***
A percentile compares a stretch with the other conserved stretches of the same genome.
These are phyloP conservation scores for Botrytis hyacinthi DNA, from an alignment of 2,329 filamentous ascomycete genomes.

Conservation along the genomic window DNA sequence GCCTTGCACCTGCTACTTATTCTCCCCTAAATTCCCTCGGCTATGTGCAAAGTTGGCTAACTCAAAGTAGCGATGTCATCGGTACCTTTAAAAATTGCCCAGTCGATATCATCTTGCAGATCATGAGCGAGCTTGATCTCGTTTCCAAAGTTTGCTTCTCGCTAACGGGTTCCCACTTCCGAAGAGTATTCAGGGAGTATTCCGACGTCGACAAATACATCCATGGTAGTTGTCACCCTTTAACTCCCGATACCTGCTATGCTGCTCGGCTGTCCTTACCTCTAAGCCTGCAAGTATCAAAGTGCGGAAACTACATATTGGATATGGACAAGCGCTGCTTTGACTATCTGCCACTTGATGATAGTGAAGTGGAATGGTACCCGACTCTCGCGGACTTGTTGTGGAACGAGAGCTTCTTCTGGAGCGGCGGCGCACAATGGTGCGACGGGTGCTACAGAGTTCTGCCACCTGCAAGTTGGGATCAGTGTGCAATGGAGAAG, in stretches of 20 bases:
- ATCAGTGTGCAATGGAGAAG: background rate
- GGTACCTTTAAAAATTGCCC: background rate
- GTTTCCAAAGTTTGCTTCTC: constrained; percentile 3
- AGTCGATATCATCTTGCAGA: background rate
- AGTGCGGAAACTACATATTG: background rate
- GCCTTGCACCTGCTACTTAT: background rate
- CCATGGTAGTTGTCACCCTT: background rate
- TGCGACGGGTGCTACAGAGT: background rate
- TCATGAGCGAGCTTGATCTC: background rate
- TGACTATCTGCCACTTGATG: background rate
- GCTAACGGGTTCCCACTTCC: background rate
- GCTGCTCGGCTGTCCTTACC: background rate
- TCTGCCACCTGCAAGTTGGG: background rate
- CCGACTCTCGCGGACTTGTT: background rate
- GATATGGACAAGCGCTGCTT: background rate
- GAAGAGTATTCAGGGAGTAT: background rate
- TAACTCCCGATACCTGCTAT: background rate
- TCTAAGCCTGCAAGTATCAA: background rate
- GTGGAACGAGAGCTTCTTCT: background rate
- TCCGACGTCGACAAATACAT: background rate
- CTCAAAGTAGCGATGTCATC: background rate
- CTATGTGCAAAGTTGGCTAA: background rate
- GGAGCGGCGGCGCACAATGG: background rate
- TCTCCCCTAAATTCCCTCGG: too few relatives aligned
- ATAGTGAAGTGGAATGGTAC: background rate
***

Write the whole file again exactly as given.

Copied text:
A percentile compares a stretch with the other conserved stretches of the same genome.
These are phyloP conservation scores for Botrytis hyacinthi DNA, from an alignment of 2,329 filamentous ascomycete genomes.

Conservation along the genomic window DNA sequence GCCTTGCACCTGCTACTTATTCTCCCCTAAATTCCCTCGGCTATGTGCAAAGTTGGCTAACTCAAAGTAGCGATGTCATCGGTACCTTTAAAAATTGCCCAGTCGATATCATCTTGCAGATCATGAGCGAGCTTGATCTCGTTTCCAAAGTTTGCTTCTCGCTAACGGGTTCCCACTTCCGAAGAGTATTCAGGGAGTATTCCGACGTCGACAAATACATCCATGGTAGTTGTCACCCTTTAACTCCCGATACCTGCTATGCTGCTCGGCTGTCCTTACCTCTAAGCCTGCAAGTATCAAAGTGCGGAAACTACATATTGGATATGGACAAGCGCTGCTTTGACTATCTGCCACTTGATGATAGTGAAGTGGAATGGTACCCGACTCTCGCGGACTTGTTGTGGAACGAGAGCTTCTTCTGGAGCGGCGGCGCACAATGGTGCGACGGGTGCTACAGAGTTCTGCCACCTGCAAGTTGGGATCAGTGTGCAATGGAGAAG, in stretches of 20 bases:
- ATCAGTGTGCAATGGAGAAG: background rate
- GGTACCTTTAAAAATTGCCC: background rate
- GTTTCCAAAGTTTGCTTCTC: constrained; percentile 3
- AGTCGATATCATCTTGCAGA: background rate
- AGTGCGGAAACTACATATTG: background rate
- GCCTTGCACCTGCTACTTAT: background rate
- CCATGGTAGTTGTCACCCTT: background rate
- TGCGACGGGTGCTACAGAGT: background rate
- TCATGAGCGAGCTTGATCTC: background rate
- TGACTATCTGCCACTTGATG: background rate
- GCTAACGGGTTCCCACTTCC: background rate
- GCTGCTCGGCTGTCCTTACC: background rate
- TCTGCCACCTGCAAGTTGGG: background rate
- CCGACTCTCGCGGACTTGTT: background rate
- GATATGGACAAGCGCTGCTT: background rate
- GAAGAGTATTCAGGGAGTAT: background rate
- TAACTCCCGATACCTGCTAT: background rate
- TCTAAGCCTGCAAGTATCAA: background rate
- GTGGAACGAGAGCTTCTTCT: background rate
- TCCGACGTCGACAAATACAT: background rate
- CTCAAAGTAGCGATGTCATC: background rate
- CTATGTGCAAAGTTGGCTAA: background rate
- GGAGCGGCGGCGCACAATGG: background rate
- TCTCCCCTAAATTCCCTCGG: too few relatives aligned
- ATAGTGAAGTGGAATGGTAC: background rate